Made for the Fourth
I got a new camera! And my garden is blooming!
I was made for the fourth anniversary.
The traditional gifts, flowers and fruits (especially when you dessertify them) are some of my favorite things. It's so much easier than the leather anniversary (I gave him permission to buy a pair of boat shoes) but not as easy as paper (a card - I mean, hopefully we'll be doing this for many years to come, so let's try to keep expectations low, right?).
Lucky for me a couple weeks before the big day Gesine Prado posted
fruit tart on her blog with the kiwis shaped like fleurs
and I was like, I see fruits
I love this recipe – a custard that doesn’t get cooked on a stovetop (I’m an excellent custard curdler) and such a unique and lovely shape. It’s the easiest recipe I’ve done of hers, and the bake time was exactly right.
I ended up with both extra crust and extra filling, and I’m still kicking myself for not using my little tartlette pans to make a couple individuals as well. I was in a rush and serving it right away, so I skipped the jam-glaze top. I expect I’ll be making this again soon. Different designs on top will be fun to do and how else am I going to use up the graham flour?
Now for the quilt!
While not an anniversary present, I do consider this my marriage quilt; a fabric chosen by each of us (you'll never guess who chose the red) and made for our a king-size bed.
The quilt top is the Orange Peel (oh, see, this does tie into fruits and flowers!) from Denyse Schmidt's
. She does it applique, but the thought of appliqueing 162 x 4 moons made me want to cry. Also, I consider myself pretty amateur at everything from free motion quilting to paper piecing, but there is one thing I do expertly, and that is sew a curve! So I made some plastic templates and sewed 648 moons. I kept to a strict and disciplined schedule (this was back in the world of two daily baby naps) and sewed eight squares a day. There were some miscalculations (oh right, the squares are on point! Twice as many!) so I got to know the ladies at the Cambridge Quilt Shop real well. It took me two months.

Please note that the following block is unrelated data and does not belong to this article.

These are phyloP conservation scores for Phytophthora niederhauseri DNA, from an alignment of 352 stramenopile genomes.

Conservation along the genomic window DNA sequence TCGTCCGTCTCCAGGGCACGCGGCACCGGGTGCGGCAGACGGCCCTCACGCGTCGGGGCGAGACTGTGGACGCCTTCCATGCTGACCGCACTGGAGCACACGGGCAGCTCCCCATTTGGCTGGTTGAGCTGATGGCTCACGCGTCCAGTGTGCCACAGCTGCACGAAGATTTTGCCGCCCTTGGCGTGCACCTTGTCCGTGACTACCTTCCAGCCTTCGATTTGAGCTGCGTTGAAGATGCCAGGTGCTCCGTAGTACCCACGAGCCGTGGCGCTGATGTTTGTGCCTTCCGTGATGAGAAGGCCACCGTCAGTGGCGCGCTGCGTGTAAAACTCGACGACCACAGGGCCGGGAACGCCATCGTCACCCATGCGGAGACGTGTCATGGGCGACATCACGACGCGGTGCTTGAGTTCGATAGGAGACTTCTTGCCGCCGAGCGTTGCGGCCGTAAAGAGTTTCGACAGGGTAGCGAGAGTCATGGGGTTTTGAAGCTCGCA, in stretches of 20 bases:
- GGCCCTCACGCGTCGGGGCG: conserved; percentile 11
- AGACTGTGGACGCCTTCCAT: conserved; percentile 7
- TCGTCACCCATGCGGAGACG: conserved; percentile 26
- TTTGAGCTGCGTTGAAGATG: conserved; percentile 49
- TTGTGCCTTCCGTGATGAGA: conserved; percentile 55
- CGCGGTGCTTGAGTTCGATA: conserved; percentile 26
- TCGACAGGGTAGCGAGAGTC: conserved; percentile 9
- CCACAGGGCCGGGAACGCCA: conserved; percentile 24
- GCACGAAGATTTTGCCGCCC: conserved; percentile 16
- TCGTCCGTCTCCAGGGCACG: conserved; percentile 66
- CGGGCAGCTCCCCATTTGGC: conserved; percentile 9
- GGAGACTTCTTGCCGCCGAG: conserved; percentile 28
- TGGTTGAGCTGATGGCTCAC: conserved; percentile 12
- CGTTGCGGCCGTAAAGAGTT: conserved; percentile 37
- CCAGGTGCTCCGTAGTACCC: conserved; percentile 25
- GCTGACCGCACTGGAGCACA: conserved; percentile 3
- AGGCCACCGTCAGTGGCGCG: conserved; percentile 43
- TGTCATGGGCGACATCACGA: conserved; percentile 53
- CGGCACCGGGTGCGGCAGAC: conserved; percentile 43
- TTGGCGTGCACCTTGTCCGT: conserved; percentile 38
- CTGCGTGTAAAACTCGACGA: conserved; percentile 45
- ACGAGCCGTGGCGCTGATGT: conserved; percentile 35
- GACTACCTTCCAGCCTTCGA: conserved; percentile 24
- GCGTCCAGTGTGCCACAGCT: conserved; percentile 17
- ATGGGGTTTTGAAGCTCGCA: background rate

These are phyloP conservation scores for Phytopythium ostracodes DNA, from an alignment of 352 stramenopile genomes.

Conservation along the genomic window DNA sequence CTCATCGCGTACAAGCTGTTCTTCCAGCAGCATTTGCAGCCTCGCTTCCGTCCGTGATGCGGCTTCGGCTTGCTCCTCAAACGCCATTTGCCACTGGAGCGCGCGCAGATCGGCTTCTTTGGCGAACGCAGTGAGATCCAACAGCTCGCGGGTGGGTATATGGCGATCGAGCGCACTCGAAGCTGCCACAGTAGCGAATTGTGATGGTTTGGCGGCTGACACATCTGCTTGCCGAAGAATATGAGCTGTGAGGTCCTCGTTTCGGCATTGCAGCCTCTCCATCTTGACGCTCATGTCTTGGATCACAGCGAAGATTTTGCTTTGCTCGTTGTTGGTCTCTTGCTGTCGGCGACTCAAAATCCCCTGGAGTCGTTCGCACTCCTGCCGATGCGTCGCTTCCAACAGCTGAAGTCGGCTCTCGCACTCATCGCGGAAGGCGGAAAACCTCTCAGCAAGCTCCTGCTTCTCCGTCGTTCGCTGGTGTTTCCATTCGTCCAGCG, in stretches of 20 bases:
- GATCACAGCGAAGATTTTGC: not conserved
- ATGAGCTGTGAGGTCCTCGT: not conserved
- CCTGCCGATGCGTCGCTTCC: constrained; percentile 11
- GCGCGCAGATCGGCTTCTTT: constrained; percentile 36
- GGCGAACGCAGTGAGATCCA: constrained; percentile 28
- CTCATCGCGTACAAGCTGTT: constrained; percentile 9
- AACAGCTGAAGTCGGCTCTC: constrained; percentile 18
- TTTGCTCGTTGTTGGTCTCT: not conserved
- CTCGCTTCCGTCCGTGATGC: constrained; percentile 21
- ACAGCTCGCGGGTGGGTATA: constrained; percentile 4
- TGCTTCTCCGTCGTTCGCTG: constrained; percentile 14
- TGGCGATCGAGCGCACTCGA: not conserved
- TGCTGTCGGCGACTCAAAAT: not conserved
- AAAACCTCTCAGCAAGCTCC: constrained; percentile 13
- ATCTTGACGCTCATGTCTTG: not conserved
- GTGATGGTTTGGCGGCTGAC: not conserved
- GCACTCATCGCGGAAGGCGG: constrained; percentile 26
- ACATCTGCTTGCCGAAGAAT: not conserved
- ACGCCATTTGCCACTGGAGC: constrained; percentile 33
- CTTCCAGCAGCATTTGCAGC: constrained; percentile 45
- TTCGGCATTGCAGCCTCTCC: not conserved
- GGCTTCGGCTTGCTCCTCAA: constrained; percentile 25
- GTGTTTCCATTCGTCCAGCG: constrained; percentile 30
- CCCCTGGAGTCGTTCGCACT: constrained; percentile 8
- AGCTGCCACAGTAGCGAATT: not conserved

As for the actual quilting, which is just the most lovely thing, echoing the pattern of the piecing, this was done by Georgette Gagne of
I wanted it quilted the way it was in the book, which would have meant stopping, clipping threads and starting over again six times for each square and no long armer in their right mind wants to do that. I mean, that's just crazy. So we came up with a design that would be similar, using one continuous line. But in the end Georgette decided that the design we'd come up with looked too much like a spider's web and did it the super-hard, time-consuming and annoying way ANYWAY. I can't tell you how much I love and appreciate it.
164 times, people.
I plan to sleep under this myself for many years to come, so it's incredibly satisfying to look at the quilting pattern and know that it is just right, just how I wanted it, no compromises. So thank you Georgette, for what must have been a hard week!!
You can really see her work on the back, I unintentionally got a reversible quilt!
I had it back from Georgette, in a corner of my room for about six months, thinking it was going to take forever to bind. But when the weather got a little warmer and the Killing started up again, the binding went pretty quickly.
For our wedding we wrote our own (matching) vows and someone had the genius idea of memorizing them. Of course I forgot one. So I embroidered it onto the edge that would fall on his side of the bed. “I promise to protect you and take care of you and allow you to take care of me.”
The quilt top came out to 108 by 113 inches, which turned out to be too big, so I cut off a row and made pillowcases out of it. Here it is all together. I never have the heart to move sleeping cats.
So happy fourth babe!
I hear the for the fifth you should be making me something out of wood, so get planning!